At age 11, I lived three summer months with a family of a wealthy landowner who was an Evangelist preacher. I watched a herd of cows and cooked small new potatoes in a three-legged cast iron pot near the low wet spot with willows.

Finland’s civil war – class struggle, whatever it was called – started in 1918-1919. World War I was ending with the Russian Revolution and Europe’s awful turmoil. Finland was at war, brother against brother, which lasted a year. No actual battles occurred in our village, but people disappeared. There were whispers, fears and confusion. The men joined red or white armies. Trainloads of widows, “punakaartin leskia,” and orphaned children were brought in. Children were placed in homes, some in orphanages. Women prisoners were held in the Labor Hall. One day we were near the church and saw soldiers marching the women to a clubhouse for their noon meal.

World War I ended. Once again father sent money for our tickets to America. Mother got passports, doctor certificates, clothes, fixed bags, made endless arrangements.

Immigrating to America!

I looked through the eyes of an idealistic 13-year-old girl. The year was 1920, the last week of August. My sister Lydia and I grabbed our bags which had been packed by mother, who had left a week earlier for the last check of travel arrangements – tickets, passports, money. Aunt Hilja gave Lydia and me a bouquet of pretty summer flowers as we boarded the train at the Kurikka railroad station. We spent a day in Helsinki and then we were off to Hanko Harbor to board the Arcturus ship for the first ever ocean travel experience. The North Sea, “Pohjam Meri” was at its worst! A storm that seemed to toss us continually in every direction. It was loaded to capacity and almost everyone was seasick. The deck was slippery with food that didn’t stay in the stomach when we raced for the edge rail for relief. We arrived in London, and the sea was calm. The famous big city with its double-decker buses and horses with the biggest hoofs I had ever seen – their sound filled the streets.

We waited for hours in a warehouse-like holding area teeming with swarms of refugees running from revolutions; third class, primitive. It was an overnight train ride to Hull where the gigantic ocean liner, Cunard’s finest Aquatania with four smoke stacks awaited. The voyage took two weeks or longer. I got tonsillitis and was awfully sick. I stayed in our stateroom most of the first part of the trip. People were dancing, being entertained and friendships were born on that over-crowded deck – there were three classes on different levels.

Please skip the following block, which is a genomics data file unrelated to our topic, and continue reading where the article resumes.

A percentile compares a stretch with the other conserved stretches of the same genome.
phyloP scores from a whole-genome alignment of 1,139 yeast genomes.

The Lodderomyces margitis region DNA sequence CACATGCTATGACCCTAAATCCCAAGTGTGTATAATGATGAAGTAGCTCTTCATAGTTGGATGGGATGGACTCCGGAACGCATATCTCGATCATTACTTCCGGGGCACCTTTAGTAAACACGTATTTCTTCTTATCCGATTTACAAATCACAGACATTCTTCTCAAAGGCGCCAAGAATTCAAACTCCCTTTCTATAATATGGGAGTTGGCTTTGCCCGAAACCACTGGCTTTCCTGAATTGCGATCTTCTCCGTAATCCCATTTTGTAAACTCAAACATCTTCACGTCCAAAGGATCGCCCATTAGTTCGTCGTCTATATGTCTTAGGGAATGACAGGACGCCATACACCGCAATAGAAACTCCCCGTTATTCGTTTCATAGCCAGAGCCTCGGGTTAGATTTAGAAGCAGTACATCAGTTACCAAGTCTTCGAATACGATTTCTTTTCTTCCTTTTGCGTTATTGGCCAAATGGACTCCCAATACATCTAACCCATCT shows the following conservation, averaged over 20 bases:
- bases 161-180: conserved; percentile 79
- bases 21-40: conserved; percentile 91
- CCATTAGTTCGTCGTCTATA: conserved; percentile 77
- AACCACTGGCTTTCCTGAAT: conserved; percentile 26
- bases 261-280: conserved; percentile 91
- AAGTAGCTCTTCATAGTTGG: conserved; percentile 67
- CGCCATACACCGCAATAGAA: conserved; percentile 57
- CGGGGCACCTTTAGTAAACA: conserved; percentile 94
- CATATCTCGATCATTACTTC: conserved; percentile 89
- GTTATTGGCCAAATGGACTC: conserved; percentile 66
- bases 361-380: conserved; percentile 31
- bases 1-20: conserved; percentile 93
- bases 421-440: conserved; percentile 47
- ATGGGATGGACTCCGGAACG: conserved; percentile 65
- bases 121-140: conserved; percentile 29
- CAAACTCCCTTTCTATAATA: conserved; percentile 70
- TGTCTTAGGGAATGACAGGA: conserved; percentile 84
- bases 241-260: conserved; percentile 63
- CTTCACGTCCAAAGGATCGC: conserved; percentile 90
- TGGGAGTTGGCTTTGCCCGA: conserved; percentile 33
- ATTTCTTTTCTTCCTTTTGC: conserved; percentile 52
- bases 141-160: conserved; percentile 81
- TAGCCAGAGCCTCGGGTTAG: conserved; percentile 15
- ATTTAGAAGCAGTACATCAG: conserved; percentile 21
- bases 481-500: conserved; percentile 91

Finally, we arrived in America. I crowded in front of the ferry boat to see the Statue of Liberty and recited to myself the inscription of Emma Lazarus’ poem, “Give me your poor” in Finnish, of which I later lost my copy. But we weren’t taken to this enchanted skyscraper city of New York. We were herded onto Ellis Island like cattle. Now I really saw the hundreds of Eastern European refugees in the less-civilized mode. They pushed, rushed getting ahead of others – maybe panicked lest they be sent back. There were roped-off areas and roped-off lines which guards herded you into for yet more examinations. The eyes seemed to be turned inside out. Fear and nervous dread gripped me each time.

Will they send me back because I was sick? It seemed as though the Finnish interpreter was never around and this human mass of many nationalities milled around, some very rude, eying around to our corner, which was to be “our spot” for ten days, because my sister Lydia came down with bronchitis and they took her to a hospital or infirmary. Mother waited the whole day to find out about her. The wait was the worst experience of the trip. We were herded to the second story to eat, and were handed a loaf of white bread and two eggs, which you hung onto or someone across the table grabbed it! They took us to the third floor, the women’s and children’s sleeping hall, with steel cots – stacked two and three high. Mother was a miracle! She remembered our assigned cots, and the assigned seats in the dining room which could hold 1,200 at a seating.

Needless to say, I had hair and body lice and the misery of the bathroom grew worse; those refugees used the floor, the excrement was all over the toilet – wherever you found a clean place to step was a success! They hosed it often and this big hall had a hundred or more toilets.

One morning I found that our bag of nice clothes and hats which Lydia and I were to wear to meet our father, gone for ten years, had been stolen. Finally, my sister was back and we were taken to New York and boarded the train to Chicago and then on to Ironwood, Michigan. We arrived in Ironwood on Labor Day, 5 September 1920.

Mother was disappointed with Ironwood and its ore colored streets and mud. Father Isaac had a home waiting for us in the country.

By Aina (Teeri) Maki Nyman, Finnish American Reporter, October 1998

June Pelo